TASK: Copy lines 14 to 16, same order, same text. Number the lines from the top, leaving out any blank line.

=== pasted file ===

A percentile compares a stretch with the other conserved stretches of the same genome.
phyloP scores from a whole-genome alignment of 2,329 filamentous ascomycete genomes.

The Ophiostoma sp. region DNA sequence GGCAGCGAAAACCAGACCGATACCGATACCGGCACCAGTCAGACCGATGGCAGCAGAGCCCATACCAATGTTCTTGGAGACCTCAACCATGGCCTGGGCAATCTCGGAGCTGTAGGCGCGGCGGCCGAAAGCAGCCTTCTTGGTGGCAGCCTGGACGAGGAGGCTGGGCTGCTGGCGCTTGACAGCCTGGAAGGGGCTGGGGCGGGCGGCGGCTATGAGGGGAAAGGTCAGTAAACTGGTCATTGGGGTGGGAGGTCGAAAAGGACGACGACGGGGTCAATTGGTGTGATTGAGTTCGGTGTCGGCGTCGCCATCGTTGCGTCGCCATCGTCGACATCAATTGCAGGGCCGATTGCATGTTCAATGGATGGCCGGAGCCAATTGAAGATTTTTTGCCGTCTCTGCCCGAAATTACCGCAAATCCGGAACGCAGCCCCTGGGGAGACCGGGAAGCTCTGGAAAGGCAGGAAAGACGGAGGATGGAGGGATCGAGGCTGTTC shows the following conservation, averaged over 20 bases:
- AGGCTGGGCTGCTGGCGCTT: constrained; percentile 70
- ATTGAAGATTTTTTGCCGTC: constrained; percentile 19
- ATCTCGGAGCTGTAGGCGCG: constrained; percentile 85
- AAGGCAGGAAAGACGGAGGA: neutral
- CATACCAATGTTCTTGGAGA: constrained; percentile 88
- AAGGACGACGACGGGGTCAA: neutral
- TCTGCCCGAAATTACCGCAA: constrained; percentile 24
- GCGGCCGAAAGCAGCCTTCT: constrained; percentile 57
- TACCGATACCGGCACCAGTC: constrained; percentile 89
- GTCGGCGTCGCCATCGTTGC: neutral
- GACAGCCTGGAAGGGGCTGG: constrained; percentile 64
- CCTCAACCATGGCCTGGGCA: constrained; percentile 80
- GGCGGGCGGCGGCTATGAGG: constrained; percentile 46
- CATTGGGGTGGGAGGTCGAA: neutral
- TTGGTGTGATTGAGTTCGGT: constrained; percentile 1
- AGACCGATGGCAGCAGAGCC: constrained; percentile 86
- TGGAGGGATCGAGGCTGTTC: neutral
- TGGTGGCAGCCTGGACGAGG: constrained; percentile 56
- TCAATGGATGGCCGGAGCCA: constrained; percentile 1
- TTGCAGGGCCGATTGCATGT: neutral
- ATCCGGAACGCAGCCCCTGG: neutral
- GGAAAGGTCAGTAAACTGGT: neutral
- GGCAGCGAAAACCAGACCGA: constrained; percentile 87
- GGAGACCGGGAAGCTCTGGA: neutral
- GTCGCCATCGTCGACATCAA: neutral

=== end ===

- GACAGCCTGGAAGGGGCTGG: constrained; percentile 64
- CCTCAACCATGGCCTGGGCA: constrained; percentile 80
- GGCGGGCGGCGGCTATGAGG: constrained; percentile 46